After close examination of the region, we developed an interest in fruit farming that this valley is blessed with.   In particular, the apricots here are exquisite and have an exceptionally good flavor. These can surely compete with the best apricots in the world. Unfortunately, a good percentage of these never sees its way to the market.

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    Our report therefore focuses on apricot farming and its utilization in various ways.

    About the Apricots grown in Hunza and how they are used locally

    The apricot fruit in Hunza is most abundant. One finds the fruit growing at large in orchards and trees along pathways. The fruit is eaten fresh and is used in the dried form as well. It is used in local recipes such as the Chamooz – a local juice made of dried pulp. This dry fruit is also used in making soups and the kernel paste is used as a base in many local dishes.

    There are two ways of drying the apricot, one method is completely organic and does not involve any chemical treatment. The natural way is to de-seed the fruit and let it dry under the sun for nearly 10-15 days depending on the time the fruit takes to lose its moist. The ideal time to dry the apricots is between July and august when the sun is sharp and there is less moisture in the atmosphere. The second method involves the usage of sluphur to dry the apricots. This is done in a similar manner but the fruit is kept in a basket lined with sulphur dioxide powder and the baskets are covered with a plastic sheet. The usage of sulphur retains the natural color of the fruit and keeps it soft. This process also leads to a longer shelf life. Whereas sundried apricots lose their natural tawny color and are free of any sorts of preservatives. Therefore the sulphur dried fruit is packed to be sold commercially but the locals keep the sundried apricots for personal use. One can see the drying process on the roofs of almost every house in Hunza valley.

    DSC02737Information source/Local fruit & vegetable shop in Hunza

    Dried apricot is sold all over the country. It is also exported to U.S.A, Italy, Germany and china. The fresh fruit is utilized locally. Some is sold within the neighboring areas but most of the fruit due to poor packaging and lack of refrigeration cannot be exported or sold in the plains.

    Market selling price of fresh apricot (Aug ’14)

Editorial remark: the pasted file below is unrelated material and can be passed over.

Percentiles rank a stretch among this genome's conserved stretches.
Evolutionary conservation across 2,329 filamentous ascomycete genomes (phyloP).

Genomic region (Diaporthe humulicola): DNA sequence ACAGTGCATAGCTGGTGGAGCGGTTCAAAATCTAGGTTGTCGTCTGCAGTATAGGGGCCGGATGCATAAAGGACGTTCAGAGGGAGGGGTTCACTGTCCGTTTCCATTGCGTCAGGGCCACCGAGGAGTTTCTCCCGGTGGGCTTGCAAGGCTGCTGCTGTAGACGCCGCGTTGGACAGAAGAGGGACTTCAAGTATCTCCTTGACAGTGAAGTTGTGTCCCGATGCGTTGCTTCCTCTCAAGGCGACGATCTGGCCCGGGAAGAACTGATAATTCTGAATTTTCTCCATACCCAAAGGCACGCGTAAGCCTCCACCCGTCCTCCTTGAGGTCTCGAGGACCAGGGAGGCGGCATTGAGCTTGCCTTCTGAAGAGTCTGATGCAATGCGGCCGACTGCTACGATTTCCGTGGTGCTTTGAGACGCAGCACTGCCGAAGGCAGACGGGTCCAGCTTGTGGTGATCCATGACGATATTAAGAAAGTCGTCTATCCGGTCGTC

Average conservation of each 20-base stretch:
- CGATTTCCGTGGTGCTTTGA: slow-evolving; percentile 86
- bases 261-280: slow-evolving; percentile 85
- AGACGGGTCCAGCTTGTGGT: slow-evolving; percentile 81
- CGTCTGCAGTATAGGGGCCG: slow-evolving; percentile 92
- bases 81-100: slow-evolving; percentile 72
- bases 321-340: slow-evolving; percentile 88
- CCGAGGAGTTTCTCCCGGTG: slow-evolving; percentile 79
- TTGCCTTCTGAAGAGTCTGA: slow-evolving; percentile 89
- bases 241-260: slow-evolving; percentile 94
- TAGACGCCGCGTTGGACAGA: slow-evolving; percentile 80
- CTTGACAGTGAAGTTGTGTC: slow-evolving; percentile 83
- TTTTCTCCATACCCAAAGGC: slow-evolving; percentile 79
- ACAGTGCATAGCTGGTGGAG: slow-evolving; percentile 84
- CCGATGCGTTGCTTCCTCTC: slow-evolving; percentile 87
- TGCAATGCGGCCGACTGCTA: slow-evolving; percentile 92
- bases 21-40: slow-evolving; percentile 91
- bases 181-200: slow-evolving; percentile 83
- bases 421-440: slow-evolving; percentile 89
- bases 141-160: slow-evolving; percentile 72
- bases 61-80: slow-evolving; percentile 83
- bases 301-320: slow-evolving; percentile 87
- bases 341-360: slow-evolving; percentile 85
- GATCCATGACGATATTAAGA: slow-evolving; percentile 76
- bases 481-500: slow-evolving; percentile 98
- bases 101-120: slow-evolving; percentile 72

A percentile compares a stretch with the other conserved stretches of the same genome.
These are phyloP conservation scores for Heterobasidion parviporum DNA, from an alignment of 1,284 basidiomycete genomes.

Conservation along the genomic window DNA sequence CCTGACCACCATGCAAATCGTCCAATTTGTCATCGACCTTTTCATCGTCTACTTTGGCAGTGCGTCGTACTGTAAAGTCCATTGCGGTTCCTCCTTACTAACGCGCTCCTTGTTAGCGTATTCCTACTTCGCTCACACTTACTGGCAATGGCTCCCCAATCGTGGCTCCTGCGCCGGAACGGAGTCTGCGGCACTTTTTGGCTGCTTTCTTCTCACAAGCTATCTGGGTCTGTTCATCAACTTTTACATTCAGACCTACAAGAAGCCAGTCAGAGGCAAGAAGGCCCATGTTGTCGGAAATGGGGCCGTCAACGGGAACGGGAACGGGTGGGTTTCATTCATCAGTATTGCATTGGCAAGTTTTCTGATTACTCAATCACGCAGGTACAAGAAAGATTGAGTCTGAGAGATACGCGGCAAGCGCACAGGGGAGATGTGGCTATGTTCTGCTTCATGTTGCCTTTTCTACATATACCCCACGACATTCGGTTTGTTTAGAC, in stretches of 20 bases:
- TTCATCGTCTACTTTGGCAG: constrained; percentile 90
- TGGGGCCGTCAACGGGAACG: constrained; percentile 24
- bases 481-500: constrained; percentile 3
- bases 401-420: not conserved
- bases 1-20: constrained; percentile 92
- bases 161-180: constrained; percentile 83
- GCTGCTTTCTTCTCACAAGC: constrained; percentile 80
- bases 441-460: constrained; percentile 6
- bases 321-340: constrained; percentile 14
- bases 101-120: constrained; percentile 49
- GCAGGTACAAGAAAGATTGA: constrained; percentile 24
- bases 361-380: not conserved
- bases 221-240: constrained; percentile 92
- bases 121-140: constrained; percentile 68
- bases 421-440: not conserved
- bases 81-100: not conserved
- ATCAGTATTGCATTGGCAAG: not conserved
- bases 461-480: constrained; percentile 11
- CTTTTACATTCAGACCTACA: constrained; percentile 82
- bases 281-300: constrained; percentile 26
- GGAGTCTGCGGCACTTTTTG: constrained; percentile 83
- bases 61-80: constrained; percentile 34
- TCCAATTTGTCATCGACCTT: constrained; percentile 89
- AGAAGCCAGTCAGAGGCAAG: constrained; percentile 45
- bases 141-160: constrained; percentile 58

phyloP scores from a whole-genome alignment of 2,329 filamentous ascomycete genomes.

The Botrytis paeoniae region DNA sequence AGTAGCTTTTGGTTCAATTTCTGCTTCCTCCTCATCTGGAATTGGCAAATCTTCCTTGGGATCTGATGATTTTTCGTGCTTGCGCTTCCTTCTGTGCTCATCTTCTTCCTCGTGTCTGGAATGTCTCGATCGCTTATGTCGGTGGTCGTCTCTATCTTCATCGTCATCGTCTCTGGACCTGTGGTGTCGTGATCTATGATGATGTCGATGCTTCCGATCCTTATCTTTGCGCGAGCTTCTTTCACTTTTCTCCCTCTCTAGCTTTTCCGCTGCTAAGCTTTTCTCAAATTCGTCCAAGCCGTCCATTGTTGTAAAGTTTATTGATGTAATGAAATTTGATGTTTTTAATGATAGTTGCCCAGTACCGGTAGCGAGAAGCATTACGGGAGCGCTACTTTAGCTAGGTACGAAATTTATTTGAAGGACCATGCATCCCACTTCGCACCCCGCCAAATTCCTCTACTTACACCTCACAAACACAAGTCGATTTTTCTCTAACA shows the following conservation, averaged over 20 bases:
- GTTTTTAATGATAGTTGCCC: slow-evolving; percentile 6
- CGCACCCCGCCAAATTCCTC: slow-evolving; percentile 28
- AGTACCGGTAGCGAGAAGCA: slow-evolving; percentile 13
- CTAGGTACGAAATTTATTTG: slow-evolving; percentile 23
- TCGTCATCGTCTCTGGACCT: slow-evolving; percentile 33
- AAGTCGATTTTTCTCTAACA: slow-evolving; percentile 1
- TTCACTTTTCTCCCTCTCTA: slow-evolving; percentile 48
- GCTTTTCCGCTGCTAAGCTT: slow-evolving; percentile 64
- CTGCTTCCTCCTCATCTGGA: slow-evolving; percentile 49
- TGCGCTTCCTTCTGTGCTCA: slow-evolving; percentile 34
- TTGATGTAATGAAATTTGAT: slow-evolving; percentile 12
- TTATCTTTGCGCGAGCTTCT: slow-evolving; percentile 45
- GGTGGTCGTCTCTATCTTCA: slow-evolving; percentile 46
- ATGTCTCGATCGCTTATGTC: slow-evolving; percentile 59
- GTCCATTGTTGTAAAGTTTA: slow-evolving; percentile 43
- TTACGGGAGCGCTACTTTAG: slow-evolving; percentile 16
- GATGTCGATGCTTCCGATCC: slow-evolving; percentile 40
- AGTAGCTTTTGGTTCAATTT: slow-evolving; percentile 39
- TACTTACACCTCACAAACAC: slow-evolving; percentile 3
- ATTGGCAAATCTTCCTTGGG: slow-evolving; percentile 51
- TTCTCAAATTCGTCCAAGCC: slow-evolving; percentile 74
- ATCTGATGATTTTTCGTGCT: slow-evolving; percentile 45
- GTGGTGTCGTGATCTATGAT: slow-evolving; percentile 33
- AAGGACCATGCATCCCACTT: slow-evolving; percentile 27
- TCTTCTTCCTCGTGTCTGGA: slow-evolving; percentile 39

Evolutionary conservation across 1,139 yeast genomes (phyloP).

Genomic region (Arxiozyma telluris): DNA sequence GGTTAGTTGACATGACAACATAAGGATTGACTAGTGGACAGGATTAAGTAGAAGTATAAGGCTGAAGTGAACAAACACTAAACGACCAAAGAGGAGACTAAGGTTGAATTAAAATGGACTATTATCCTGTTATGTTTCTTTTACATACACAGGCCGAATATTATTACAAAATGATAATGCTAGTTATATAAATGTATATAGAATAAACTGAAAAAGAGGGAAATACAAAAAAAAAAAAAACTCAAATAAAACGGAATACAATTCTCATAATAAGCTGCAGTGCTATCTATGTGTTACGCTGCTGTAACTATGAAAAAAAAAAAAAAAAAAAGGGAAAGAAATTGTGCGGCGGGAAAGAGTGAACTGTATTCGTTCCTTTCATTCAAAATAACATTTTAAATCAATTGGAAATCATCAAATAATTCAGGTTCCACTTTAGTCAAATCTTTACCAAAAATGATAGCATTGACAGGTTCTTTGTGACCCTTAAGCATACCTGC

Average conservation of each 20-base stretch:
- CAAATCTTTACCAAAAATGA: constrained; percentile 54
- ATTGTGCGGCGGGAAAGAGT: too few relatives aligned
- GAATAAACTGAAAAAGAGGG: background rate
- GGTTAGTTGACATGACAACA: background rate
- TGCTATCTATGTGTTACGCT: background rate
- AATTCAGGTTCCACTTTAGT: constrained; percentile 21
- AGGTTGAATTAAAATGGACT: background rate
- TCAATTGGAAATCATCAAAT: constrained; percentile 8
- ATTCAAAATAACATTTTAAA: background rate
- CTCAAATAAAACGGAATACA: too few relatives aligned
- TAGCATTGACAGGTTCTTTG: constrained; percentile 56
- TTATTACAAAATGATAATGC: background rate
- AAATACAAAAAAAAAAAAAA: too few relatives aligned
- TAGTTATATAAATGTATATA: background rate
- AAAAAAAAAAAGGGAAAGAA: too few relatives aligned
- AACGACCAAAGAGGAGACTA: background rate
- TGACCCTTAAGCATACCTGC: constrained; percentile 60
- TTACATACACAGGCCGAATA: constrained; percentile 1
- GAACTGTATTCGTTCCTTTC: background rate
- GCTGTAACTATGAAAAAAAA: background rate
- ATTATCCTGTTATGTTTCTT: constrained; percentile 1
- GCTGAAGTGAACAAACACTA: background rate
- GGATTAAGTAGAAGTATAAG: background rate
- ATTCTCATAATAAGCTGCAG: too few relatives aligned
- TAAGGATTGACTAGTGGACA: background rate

(Data collected from “Hunza Itifaq Sabzi” Aliabad,Hunza)

    • White apricot Rs 80 per kg
    • Red apricot Rs 60 per kg

    Whole sale market rate of dried apricot (Aug ’14)

    (Data collected from whole sale shops at Aliabad and Kareem Uddin, shopkeeper at Baltit fort road, Hunza)

    • Natural sundried, Rs 250-300 per kg
    • Sulphur dried,
    • white (A- quality)Rs 300 per kg
    • Lal(red) (A-quality) Rs250 per kg
    • Others between Rs 200-150 per kg

    Types of Apricots:

    There are nearly more than twelve to fifteen types of apricots growing in the region. The most popular verities are

    • Sikhanda
    • Alishakakas
    • Habbi
    • Brumju (white apricot)
    • Dodor
    • Surias sumjh

    The apricot ripping season is between March and July. By May, the fruit is ready but has not fully ripened. A single tree produces nearly 60-70 kg (one man) of fresh fruit from nearly 1000kg of fresh apricot and 200-350 kg of the dried fruit is obtained.

    Apricot kernel oil is another popular by-product.and is widely used for various purposes such as food, medicine and ointments, drugs, soaps and creams. It comes in two types

    • Bitter

    Whole sale market price (Aug ’14) is Rs 300 per kg

    • Sweet :

    Whole sale market price (Aug ’14) is Rs 400-450 per kg

    Traditionally the extraction of the oil was done in a stone basin. the kernels were first grounded in a mortar and pestle then in a warm stone basin the grounded seeds are hand pressed with little water until it forms into a pasty dough. Afterwards the dough is heated so that all the oil comes out of the paste.

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    Oil being made the traditional way

    But now the oil extraction machines are located in nearly every village which extracts the oil in no time. The oil is then sealed and packed to be sold or exported.

    BENEFITS OF THE FRUIT